In 2009, when I first saw the titles and the distinctive cover design for Leisure Books’ Classic Film Collection series, I thought the imprint had tackled a smart marketing campaign: release novels that tie in to classic western movies — typically the sort that appear on cable channels like American Movie Classics, Turner Classic Movies, and so forth — and woo film fans who might not usually read a western to try the genre.
Well, by October 2010 — when Leisure ceased publishing print books and the company’s financial future was looking less than rosy — it was clear what I considered smart was no better than what Dorchester Books had thought.
Still, I thought this was a nice packaging gimmick, and it lead me to some stories I hadn’t read before.
Like this one: The Man from Laramie, by T.T. Flynn, basis for an Anthony Mann film starring James Stewart.
I’m a fan of the Mann-Stewart westerns. Their dark and noirish tones are startling on first viewing, if you’re more familiar with John Wayne westerns from the period or haven’t seen Stewart in Hitchcock’s Vertigo.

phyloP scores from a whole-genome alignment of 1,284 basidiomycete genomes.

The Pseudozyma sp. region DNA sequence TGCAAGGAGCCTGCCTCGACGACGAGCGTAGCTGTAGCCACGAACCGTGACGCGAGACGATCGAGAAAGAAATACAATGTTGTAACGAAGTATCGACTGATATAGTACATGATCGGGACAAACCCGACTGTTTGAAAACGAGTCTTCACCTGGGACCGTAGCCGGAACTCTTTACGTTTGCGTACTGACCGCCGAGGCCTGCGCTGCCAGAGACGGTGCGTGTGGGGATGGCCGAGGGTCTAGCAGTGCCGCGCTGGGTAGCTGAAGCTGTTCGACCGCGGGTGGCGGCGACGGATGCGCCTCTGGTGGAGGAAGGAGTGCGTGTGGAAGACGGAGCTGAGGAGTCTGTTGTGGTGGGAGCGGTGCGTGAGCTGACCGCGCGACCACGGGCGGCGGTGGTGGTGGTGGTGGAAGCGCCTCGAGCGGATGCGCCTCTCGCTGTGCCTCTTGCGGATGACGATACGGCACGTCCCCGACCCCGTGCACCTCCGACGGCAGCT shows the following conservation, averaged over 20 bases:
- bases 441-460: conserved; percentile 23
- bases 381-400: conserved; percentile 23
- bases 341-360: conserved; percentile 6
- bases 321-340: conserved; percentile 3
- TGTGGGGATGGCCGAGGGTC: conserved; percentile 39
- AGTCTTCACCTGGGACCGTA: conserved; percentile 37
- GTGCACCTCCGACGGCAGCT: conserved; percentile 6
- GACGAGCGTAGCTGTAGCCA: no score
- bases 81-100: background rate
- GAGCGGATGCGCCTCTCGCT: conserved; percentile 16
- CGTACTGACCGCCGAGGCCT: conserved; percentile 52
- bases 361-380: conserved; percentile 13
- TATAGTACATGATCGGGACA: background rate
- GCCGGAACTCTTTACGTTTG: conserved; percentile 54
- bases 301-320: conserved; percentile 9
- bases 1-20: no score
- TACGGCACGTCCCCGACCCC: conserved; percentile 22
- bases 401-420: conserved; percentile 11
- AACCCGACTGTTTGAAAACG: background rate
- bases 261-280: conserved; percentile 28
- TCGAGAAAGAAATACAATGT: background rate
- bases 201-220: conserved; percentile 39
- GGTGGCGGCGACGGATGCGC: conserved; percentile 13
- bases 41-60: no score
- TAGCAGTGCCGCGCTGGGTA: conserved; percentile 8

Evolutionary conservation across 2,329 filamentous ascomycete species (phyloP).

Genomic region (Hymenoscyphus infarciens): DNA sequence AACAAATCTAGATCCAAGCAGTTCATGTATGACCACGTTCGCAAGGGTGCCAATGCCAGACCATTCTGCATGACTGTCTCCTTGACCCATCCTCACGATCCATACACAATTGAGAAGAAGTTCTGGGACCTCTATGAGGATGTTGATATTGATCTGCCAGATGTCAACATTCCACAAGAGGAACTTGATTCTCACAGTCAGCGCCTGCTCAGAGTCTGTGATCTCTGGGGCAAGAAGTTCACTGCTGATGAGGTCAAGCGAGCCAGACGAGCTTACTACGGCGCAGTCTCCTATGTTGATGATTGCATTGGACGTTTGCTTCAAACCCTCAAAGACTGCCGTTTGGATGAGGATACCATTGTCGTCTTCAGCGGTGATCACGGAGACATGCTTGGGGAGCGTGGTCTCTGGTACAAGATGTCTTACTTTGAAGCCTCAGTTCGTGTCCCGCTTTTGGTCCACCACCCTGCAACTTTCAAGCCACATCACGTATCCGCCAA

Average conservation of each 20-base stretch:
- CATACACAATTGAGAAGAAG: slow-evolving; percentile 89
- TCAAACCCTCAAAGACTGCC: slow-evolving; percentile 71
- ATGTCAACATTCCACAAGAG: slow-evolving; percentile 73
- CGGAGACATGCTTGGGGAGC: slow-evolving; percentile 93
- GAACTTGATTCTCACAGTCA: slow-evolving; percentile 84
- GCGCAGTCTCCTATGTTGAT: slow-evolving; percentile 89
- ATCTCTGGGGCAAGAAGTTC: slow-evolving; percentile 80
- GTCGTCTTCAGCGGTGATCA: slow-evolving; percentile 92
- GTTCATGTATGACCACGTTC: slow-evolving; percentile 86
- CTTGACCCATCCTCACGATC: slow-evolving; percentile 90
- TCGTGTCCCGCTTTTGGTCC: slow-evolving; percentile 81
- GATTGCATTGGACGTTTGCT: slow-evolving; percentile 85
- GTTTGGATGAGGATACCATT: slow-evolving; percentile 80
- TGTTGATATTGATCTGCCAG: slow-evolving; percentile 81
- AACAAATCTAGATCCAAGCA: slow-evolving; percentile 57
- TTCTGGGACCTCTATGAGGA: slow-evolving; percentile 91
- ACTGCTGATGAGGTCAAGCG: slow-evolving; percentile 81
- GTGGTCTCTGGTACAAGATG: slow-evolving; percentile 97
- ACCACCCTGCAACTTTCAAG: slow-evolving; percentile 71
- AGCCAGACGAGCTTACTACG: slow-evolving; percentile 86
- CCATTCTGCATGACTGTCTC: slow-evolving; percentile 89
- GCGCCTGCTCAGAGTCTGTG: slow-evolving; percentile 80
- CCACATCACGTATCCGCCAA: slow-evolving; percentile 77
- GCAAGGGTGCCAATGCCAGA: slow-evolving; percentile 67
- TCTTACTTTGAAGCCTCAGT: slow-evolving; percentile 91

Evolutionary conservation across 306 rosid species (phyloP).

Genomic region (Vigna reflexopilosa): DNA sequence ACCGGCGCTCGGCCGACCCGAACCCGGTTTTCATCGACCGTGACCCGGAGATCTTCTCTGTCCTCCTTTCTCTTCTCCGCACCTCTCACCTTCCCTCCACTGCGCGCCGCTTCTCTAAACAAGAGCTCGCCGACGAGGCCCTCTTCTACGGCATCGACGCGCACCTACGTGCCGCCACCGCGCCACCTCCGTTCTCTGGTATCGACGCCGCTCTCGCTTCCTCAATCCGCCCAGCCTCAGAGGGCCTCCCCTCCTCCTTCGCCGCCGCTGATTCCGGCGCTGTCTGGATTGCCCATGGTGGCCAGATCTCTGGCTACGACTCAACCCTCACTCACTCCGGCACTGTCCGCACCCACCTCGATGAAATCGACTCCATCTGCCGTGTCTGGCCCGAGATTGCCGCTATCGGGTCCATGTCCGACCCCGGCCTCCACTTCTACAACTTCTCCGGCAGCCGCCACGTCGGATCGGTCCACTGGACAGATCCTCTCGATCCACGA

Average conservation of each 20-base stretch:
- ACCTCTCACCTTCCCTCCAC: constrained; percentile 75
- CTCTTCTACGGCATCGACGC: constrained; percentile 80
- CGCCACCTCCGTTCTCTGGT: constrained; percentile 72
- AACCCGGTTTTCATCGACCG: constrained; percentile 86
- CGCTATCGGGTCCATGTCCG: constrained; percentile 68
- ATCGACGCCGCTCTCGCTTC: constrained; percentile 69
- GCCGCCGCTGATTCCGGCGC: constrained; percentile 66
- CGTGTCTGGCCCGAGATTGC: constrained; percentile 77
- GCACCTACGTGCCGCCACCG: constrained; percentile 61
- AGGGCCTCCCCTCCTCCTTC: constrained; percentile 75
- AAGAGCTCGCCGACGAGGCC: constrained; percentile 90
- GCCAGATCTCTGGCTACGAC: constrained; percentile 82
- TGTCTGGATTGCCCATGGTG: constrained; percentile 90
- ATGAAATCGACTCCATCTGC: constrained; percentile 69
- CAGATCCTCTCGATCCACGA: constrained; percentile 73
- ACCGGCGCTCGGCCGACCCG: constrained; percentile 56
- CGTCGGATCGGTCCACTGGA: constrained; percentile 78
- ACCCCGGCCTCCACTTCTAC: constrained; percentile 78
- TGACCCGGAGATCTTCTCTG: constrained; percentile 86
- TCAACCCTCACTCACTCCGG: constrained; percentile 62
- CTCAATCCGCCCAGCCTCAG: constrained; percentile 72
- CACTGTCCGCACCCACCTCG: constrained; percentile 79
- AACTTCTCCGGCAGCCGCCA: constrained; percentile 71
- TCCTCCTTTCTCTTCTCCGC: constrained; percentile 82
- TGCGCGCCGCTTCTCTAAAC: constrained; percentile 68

I’m a bit surprised that I haven’t seen this film, because I made a special effort to seek out those Mann-Stewart collaborations a few years ago. Somehow this one slipped past me.
The novel is well-suited for the type of hard-boiled films that Mann and Stewart made together. There’s lots of tough, no-holds-barred violence and characters with no moral compass—which prefigures the rise of the Sam Peckinpah-Spaghetti Western antihero-focused films. The novel’s hero, Will Lockhart, is a hard man on a vengeance quest, so he’s not a lily-pure fellow in a white hat, either.
I've read a number of Flynn's short stories, and this novel carries the strengths he demonstrates in the shorter form: compact storytelling, dynamic interactions among the characters, lively, well-developed characters, taut action scenes, excellent plotting.
I recommend The Man from Laramie as a good introduction to Flynn's western novels. Leisure's western imprint (and Jon Tuska's Golden West agency) did a fine job rescuing Flynn and many other pulp-era authors from limbo. I wonder if we'll see any more Flynn novels resurface?